Posted by BMT on September 24, 2008 at 2:03 PM (CDT)


I love Apple, but putting a NDA on the rejection letter is going way too far.

Also their approval rules are pretty hard to guess as well. I wonder who’s in charge of the approval process.

Posted by Ben on September 24, 2008 at 2:26 PM (CDT)


There’s reasonable app rejection (security and stability) and there’s unreasonable app rejection (duplicate functionality and minimum utility).  Apple you cowards!  Afraid somebody’s going to make a better mouse-trap than you to use on the iPhone?  Who cares!!!  They’re still buying and using the iPhone and buying software from the app store for godsake!  Stop forcing people to rethink there Apple loyalties.  I’m a long time Apple fan but I hate this—hate it! This is Nazi-like or Microsoft-like behavior, not Apple! Stop!!!!!

Posted by tnt on September 24, 2008 at 4:13 PM (CDT)


I read a very reasonable post somewhere as to why Podcaster (which has become the current martyr-du-jour) may not have been allowed. That program permits a user to actually download anything, not just traditional podcasts, onto their phone. This would put Apple in a very difficult position of almost creating mobile peer-to-peer networks. Forget about having to go through the “trouble” of stealing music through your computer and then having to sync it with your phone. Now you could just get it right from your iPhone!

If this is in fact the case I don’t expect too many to change their tune though. I will at least recognize I am doing something illegal when I’m using Xtorrent. I still agree that Apple should have more transparency in regards to their decision process.

Posted by Jordan on September 24, 2008 at 7:57 PM (CDT)


I’m planning to develop a piece of software for the iPhone OS. I have confidence that it will do well in the market. But at the same time, I’m very apprehensive. What if I spend 6 months developing my app, only to have Apple reject it when it’s done, because they have been secretly developing a similar app? I really feel for the developers of those rejected apps. They spent good money and effort on development. Or say my app does really well, and Apple decides to make their own version of it, are they going to ban mine? Apple should really rethink this draconian policy, or it’s going to driver developers away.

Posted by ZenHo on September 24, 2008 at 10:20 PM (CDT)


First off, no company (and I do mean NO company) can add an NDA ex post facto and expect it to work. Period.

Second, it is atrocious the grammar and spelling that make their way onto the web these days. If you’re going to take the time to write something (i.e., essays, posts, eve shopping lists), don’t do it half-assed. You know who you are; almost is spelled “almost” NOT “all most.”

Third, Apple needs to suspend creating ANY AND ALL new software until they have brought out a new version of iTunes 8 that fixes ALL bugs for BOTH Mac OS AND Windows XP/Vista PCs.

Posted by John on September 24, 2008 at 11:59 PM (CDT)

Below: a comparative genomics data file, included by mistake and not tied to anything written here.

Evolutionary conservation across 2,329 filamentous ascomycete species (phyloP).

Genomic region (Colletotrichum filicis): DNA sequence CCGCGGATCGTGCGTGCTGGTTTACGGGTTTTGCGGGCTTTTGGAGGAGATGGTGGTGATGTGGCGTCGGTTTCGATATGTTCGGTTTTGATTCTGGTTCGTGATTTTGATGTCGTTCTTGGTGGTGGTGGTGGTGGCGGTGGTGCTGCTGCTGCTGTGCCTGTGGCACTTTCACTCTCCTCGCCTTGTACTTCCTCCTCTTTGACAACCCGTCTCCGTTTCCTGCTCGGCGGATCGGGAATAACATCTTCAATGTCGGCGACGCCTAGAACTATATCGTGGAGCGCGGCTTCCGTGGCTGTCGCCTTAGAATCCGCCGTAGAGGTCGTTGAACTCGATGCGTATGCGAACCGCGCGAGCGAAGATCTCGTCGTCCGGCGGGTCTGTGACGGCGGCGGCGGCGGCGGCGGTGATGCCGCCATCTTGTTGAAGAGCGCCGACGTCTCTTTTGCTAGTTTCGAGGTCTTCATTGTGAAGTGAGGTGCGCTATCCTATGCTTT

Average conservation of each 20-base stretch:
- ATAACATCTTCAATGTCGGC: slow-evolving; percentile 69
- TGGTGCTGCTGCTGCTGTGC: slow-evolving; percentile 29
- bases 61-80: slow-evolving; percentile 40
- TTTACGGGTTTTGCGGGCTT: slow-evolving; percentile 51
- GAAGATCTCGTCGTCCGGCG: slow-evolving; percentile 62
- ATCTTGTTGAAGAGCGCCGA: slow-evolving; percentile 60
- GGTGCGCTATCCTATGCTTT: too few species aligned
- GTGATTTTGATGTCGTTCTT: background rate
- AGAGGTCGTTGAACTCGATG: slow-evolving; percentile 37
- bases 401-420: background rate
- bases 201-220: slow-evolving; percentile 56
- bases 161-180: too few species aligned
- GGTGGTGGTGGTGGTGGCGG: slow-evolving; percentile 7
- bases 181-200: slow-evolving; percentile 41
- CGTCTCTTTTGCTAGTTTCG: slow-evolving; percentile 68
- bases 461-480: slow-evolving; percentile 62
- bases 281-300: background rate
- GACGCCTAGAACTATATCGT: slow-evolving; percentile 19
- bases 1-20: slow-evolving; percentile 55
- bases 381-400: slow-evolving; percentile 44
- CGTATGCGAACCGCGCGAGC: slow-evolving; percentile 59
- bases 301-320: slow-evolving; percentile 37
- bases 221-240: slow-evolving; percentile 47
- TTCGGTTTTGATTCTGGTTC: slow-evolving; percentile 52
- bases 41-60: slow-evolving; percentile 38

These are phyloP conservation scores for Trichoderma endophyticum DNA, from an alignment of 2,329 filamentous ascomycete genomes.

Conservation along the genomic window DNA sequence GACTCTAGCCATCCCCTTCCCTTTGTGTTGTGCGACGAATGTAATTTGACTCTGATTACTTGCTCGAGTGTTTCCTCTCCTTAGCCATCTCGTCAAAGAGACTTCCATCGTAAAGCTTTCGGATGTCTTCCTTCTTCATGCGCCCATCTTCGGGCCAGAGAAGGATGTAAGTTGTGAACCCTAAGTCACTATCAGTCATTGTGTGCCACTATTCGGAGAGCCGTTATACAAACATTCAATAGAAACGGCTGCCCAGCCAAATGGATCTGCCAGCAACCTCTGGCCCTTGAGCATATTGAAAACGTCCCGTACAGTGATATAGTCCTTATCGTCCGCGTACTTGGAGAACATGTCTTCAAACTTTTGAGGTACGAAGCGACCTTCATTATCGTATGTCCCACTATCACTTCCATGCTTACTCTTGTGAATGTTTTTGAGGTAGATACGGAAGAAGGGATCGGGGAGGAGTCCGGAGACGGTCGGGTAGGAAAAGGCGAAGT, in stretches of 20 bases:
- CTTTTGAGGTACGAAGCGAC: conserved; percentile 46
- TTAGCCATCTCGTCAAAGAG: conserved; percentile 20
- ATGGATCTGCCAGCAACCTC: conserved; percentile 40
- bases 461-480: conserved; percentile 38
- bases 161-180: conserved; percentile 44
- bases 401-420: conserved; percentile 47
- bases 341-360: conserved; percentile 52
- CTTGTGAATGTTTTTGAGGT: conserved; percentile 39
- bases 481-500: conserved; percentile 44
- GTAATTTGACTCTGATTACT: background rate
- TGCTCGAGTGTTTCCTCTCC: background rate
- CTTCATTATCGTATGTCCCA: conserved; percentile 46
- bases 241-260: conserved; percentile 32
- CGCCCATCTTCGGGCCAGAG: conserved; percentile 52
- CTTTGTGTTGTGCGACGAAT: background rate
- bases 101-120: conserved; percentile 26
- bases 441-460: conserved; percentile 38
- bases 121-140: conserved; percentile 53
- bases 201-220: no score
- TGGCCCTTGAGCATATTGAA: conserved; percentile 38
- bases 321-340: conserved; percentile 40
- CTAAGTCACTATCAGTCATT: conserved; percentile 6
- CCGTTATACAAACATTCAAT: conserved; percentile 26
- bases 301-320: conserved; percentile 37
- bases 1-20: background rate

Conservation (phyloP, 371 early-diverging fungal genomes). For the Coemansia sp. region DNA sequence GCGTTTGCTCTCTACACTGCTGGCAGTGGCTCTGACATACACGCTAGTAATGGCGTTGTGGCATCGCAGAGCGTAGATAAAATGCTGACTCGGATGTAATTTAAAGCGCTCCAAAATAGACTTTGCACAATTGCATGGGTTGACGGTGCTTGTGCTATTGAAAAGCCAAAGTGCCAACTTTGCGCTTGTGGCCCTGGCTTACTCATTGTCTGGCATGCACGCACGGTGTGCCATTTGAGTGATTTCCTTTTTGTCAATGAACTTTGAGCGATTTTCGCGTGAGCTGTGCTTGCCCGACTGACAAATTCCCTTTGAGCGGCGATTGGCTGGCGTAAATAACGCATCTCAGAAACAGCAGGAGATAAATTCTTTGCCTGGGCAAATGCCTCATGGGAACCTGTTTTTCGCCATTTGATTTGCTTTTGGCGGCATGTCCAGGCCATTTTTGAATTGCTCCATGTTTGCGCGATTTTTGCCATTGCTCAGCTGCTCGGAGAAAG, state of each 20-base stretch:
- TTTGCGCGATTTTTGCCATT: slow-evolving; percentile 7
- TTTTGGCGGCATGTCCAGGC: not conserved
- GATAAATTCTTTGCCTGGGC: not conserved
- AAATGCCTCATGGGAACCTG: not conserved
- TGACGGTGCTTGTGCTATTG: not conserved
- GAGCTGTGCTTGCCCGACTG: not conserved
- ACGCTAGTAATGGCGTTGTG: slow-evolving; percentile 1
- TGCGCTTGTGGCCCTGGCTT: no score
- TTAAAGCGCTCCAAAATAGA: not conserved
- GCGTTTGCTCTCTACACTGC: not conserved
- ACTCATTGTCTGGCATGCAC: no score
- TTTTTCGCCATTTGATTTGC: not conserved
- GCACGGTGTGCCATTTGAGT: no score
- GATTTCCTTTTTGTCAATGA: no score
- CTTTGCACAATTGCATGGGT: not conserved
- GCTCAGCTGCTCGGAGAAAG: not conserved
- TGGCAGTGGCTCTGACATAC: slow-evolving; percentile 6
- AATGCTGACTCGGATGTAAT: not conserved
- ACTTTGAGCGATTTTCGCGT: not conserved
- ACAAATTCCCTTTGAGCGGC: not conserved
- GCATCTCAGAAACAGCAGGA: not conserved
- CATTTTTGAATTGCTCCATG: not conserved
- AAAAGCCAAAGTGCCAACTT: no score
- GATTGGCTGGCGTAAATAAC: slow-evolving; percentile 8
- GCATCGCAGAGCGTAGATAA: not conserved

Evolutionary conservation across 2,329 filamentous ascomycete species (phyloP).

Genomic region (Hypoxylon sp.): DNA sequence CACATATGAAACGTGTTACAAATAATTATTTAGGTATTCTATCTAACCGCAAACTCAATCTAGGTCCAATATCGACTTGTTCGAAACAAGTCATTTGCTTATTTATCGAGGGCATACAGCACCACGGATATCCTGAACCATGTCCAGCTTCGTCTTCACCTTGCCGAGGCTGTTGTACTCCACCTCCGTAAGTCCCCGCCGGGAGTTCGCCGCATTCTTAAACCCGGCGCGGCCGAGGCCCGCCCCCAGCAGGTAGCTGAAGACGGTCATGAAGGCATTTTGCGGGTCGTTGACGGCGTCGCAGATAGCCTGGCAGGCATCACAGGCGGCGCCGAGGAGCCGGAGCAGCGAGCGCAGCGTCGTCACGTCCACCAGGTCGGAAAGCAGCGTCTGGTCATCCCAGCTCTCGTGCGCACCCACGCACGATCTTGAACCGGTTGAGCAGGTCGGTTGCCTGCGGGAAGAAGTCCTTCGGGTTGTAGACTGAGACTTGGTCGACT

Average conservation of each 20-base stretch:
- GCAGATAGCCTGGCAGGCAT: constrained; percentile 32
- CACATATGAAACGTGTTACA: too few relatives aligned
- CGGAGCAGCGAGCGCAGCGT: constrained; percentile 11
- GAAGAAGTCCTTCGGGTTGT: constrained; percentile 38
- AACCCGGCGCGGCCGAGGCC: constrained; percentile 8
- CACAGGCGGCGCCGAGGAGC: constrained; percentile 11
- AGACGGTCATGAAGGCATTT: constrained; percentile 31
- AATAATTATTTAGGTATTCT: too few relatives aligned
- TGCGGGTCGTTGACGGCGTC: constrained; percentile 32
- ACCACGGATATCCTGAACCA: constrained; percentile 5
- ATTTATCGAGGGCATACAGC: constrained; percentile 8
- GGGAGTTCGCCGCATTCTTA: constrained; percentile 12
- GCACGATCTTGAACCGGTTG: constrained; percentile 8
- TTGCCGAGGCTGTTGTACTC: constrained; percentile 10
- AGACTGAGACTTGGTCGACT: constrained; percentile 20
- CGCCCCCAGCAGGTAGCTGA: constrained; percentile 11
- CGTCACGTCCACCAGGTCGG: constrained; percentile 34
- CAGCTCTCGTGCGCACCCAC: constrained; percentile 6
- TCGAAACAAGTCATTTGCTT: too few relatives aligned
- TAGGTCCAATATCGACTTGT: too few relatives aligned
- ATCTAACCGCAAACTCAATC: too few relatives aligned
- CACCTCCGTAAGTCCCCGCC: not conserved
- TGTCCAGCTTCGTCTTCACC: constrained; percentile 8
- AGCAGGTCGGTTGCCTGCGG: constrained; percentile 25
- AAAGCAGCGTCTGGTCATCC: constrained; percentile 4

Your second comment is out of point. No need to pick on people like that. I made a typo in my last post, what’s the big deal. Did you also spot the misuse of “historical” in place of “historic”?

Posted by ZenHo on September 25, 2008 at 3:46 AM (CDT)


Thank you, Andy Rooney. I’m shamed. Here I had plans of being an English teacher.
...Oh, dear me. :)

Posted by Miranda Kali on September 25, 2008 at 10:01 AM (CDT)


For the developer that follows what specifics Apple has provided (I understand that this may be lacking in some cases though), I feel for you. To spend months on a potentially unaccepted program that would duplicate something Apple intends on providing themselves would be terrible. While I do not present myself as an expert here I do question whether we know this to be 100% certain, as it seems quite obvious that there are reasons beyond mere duplication for rejections. The problem though is Apple’s continued use of this reasoning, which really doesn’t hold water. In the case of Podcaster it is clear that application does not meet specified requirements (programs cannot acess iTunes). Why they wouldn’t say that is anyone’s guess.

As far as “no company (and I do mean NO company) can add an NDA ex post facto and expect it to work”- well if they want to continue to develope for the platform, ex post facto may not really apply.

Posted by Jordan on September 25, 2008 at 11:49 AM (CDT)


I’ve been reading this stuff, and apparently some people seem to be getting this all wrong. I don’t work for Apple or even own an iPhone. Apparently an NDA was signed before anyone could obtain a developers kit, which is pretty standard stuff in the industry. Apparently some of the rejection letters contained boilerplate language reminding people of the NDA, while others didn’t. This appeared to be different depending on which developer returned the message and whether or not the language was in their sig. The original NDA would cover exactly what is covered under the agreement, and simply adding a line in an email sig can’t make stuff that the original NDA didn’t cover subject to non-disclosure. I’ve signed my share of NDAs, and they were only effective because I agreed to them ahead of time before. Has anyone even seen what the original NDA says?

Posted by BC on September 26, 2008 at 7:55 PM (CDT)


Developers said they will boycott and not building new apps.
If boycott is really their means, they should withdraw all the apps currently available in store.

Posted by Mac on September 28, 2008 at 4:50 PM (CDT)